Robert Christgau: Dean of American Rock Critics

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Smokey Robinson & the Miracles

  • Greatest Hits Vol. 2 [Tamla, 1967]  
  • What Love Has Joined Together [Gordy, 1970] B+
  • One Dozen Roses [Tamla, 1971] B+
  • Flying High Together [Tamla, 1972] C+
  • 1957-1972 [Tamla, 1972] B+
  • Anthology [Motown, 1973]  
  • Anthology [Motown, 1995] A-

See Also:

Consumer Guide Reviews:

Greatest Hits Vol. 2 [Tamla, 1967]
[CG70s: A Basic Record Library]  

What Love Has Joined Together [Gordy, 1970]
At first this seems disgracefully skimpy--six romantic ballads totalling 27:36, including a slow "My Cherie Amour," a cover of Herb Alpert's vocal debut, and one count-it one (old Mary Wells) tune by Smokey himself, for title and "concept." Then you notice a gliss, a chuckle, a soulful paragraph or two, and realize that he's singing even more exquisitely than usual. Then, if you're me, you get annoyed at the Mo-on-the-town arrangements, with their full string sections and muted trumpets. And then, if you're me, you find yourself transformed by the urge to act as nice as Smokey himself. B+

One Dozen Roses [Tamla, 1971]
Twelve songs, just like the old days, every one sweet and smooth and tinged with pain. And just like in the old days barely half of them are as vivid (musically or verbally) as hits like "The Tears of a Clown" or "I Don't Blame You at All." For your convenience, all of the good ones are listed on the cover, and all of the second-raters aren't. B+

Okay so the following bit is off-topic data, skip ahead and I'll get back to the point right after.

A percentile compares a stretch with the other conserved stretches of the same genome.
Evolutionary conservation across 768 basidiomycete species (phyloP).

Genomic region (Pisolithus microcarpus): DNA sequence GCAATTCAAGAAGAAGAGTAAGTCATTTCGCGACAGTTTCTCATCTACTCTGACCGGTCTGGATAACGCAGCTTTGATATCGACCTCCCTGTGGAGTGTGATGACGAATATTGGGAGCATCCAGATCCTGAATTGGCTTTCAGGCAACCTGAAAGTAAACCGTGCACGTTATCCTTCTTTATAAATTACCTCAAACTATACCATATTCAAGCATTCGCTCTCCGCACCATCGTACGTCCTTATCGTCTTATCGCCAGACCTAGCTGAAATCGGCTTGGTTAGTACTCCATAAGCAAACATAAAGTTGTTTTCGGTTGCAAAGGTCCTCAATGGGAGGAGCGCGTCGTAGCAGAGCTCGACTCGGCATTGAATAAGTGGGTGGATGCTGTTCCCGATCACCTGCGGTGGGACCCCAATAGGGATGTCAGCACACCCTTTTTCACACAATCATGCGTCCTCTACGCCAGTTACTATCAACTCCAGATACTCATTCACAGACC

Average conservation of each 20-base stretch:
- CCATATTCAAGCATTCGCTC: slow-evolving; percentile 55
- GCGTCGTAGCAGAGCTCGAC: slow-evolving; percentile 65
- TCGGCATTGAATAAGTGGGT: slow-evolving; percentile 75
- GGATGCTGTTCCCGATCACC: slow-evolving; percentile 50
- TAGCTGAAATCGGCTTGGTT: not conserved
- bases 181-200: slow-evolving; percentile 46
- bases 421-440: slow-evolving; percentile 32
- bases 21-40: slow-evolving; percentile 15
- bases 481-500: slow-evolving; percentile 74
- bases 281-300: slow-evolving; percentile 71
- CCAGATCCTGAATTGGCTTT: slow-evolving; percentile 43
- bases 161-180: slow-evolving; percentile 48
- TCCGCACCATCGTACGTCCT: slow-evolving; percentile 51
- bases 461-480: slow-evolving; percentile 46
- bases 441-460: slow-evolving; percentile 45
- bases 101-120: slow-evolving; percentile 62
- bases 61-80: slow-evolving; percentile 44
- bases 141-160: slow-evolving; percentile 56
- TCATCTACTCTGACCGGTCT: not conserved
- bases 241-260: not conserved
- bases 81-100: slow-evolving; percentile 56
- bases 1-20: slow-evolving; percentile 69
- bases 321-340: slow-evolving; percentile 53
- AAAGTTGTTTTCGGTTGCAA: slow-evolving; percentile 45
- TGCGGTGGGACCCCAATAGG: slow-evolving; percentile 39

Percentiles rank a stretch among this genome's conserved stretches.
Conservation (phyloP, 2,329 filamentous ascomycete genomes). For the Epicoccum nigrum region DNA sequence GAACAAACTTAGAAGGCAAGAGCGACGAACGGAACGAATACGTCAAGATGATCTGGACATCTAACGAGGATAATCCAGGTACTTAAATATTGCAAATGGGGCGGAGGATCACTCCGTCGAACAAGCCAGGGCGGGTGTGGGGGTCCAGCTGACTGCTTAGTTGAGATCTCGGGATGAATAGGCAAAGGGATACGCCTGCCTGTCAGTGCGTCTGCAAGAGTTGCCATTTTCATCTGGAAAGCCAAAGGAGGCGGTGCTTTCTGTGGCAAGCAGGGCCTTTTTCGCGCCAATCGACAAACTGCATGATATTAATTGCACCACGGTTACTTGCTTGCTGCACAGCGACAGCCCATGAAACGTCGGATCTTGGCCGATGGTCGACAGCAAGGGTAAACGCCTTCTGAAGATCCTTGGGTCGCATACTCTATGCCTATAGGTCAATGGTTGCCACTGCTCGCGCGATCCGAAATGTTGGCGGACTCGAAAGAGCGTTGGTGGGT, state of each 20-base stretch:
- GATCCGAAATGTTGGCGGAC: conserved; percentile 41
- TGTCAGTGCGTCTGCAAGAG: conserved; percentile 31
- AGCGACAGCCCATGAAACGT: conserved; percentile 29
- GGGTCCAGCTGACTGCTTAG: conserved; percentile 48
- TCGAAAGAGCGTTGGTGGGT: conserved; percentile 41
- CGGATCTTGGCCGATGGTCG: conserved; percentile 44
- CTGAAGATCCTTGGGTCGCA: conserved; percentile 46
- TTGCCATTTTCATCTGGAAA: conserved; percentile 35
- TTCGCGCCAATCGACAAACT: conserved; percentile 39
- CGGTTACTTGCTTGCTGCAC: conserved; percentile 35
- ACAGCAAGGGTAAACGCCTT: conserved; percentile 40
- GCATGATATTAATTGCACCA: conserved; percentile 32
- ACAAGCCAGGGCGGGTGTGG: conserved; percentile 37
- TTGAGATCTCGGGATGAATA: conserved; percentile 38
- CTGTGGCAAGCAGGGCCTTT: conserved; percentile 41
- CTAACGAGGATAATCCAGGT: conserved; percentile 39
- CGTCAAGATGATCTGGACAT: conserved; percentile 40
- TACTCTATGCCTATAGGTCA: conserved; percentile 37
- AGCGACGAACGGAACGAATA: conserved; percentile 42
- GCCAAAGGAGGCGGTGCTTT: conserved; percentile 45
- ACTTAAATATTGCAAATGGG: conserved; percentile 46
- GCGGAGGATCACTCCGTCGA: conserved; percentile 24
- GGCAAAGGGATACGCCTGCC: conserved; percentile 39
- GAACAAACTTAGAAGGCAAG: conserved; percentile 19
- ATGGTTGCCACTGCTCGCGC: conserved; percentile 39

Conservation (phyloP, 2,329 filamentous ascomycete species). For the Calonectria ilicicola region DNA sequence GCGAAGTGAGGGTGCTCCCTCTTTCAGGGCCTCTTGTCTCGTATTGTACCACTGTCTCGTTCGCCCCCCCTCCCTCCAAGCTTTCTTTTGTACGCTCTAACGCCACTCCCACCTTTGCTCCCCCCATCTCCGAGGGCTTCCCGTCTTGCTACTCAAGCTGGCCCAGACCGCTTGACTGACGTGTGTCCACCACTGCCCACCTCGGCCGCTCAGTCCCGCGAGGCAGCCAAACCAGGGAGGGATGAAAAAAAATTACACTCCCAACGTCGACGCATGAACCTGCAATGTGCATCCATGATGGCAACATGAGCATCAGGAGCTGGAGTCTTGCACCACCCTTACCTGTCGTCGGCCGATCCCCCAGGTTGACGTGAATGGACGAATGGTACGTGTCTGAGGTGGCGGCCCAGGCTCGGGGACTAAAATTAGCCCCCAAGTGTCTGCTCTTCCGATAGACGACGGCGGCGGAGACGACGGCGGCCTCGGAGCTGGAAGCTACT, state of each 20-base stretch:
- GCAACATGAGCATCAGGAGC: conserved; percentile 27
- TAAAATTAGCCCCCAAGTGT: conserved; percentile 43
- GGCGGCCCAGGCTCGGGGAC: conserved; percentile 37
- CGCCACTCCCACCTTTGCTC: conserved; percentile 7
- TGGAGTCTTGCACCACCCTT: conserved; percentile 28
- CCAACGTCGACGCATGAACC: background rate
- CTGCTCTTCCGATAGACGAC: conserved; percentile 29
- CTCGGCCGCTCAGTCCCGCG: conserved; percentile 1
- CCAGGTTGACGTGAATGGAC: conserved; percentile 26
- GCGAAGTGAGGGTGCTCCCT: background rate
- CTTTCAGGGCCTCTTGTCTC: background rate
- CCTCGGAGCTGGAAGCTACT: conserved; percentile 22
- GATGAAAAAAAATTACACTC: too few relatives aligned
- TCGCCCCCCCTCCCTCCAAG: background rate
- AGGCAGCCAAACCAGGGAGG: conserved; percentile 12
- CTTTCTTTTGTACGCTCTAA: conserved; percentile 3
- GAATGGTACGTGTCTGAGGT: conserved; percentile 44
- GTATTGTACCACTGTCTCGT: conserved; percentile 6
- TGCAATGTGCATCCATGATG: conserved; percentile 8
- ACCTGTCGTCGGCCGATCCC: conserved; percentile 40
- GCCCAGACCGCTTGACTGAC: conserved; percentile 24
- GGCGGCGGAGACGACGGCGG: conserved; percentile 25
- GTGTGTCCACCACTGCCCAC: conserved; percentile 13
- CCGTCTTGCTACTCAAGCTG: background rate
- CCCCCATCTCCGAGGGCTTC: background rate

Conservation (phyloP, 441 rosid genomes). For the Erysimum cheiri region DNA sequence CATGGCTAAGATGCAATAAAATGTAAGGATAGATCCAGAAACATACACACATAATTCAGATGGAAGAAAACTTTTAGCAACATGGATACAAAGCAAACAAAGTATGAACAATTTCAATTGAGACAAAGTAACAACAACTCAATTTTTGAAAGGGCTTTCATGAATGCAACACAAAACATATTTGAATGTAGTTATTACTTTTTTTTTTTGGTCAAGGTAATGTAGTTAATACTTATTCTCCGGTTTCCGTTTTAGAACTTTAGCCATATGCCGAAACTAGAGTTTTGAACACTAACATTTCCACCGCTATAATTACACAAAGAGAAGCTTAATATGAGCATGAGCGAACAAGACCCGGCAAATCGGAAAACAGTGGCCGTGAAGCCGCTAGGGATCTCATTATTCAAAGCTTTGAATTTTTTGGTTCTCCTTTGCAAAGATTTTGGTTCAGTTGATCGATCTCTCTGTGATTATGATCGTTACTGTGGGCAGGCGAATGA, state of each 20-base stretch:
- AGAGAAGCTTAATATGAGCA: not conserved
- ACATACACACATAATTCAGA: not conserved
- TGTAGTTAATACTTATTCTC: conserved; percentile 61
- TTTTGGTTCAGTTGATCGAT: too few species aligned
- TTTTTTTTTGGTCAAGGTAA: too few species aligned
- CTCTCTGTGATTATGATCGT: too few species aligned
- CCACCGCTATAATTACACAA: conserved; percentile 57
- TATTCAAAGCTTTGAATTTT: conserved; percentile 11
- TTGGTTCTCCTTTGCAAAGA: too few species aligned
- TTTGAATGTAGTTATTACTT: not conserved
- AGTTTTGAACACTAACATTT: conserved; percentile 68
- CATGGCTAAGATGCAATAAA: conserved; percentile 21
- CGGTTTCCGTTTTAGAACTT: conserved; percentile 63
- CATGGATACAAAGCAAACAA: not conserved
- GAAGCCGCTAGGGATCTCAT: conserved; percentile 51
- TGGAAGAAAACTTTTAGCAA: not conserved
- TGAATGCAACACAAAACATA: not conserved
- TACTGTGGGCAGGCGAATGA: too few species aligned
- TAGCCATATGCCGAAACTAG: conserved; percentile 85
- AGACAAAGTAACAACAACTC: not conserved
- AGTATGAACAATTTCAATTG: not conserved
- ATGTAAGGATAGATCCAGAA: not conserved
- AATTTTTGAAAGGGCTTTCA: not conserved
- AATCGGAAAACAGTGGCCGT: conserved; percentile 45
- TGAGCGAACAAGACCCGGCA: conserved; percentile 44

Flying High Together [Tamla, 1972]
A dutiful, pleasant, and very mild close-out--I enjoy "With Your Love Came," for instance, mostly because it starts out like "Loving You Is Sweeter Than Ever." Easy to imagine better versions of the nice enough Ashford-Simpson and Wonder-Wright songs, and the champ adds only a Johnny Bristol piano riff to hits by up-and-coming falsettos Record, Thompkins, and Jackson. C+

1957-1972 [Tamla, 1972]
If this live-double souvenir of Smokey's farewell tour with his group were the only Miracles record I owned I'd play it a lot. It totals less than an hour including patter and offers little that's new, but the show band gets through all the oldies with a minimum of extraneous swing and only on "Shop Around" does Smokey betray the kind of embarrassment that so frequently afflicts upwardly mobile performers reprising their teen hits. Good for him--he knows these are great songs, and he sings his ass off. B+

Anthology [Motown, 1973]
[CG80: Rock Library: Before 1980]  

Anthology [Motown, 1995]
The hard truth that minor Miracles songs are just barely carried by the breathy faith and modest grit of Smokey's tenor is softened by the minor miracle of how diligently he nurtured the inspiration that put him on the charts at 18. Granting a few wonderful moments, this gets going midway into disc one, with 1963's "You've Really Got a Hold on Me," my nomination for the best thing he ever recorded. It rolls through 1967's "I Second That Emotion" and then starts wandering--wandering attractively, intelligently, imaginatively, professionally, but with only "Tears of a Clown" (and its follow-up, the graciously sarcastic "I Don't Blame You at All") worthy of serious payola. A-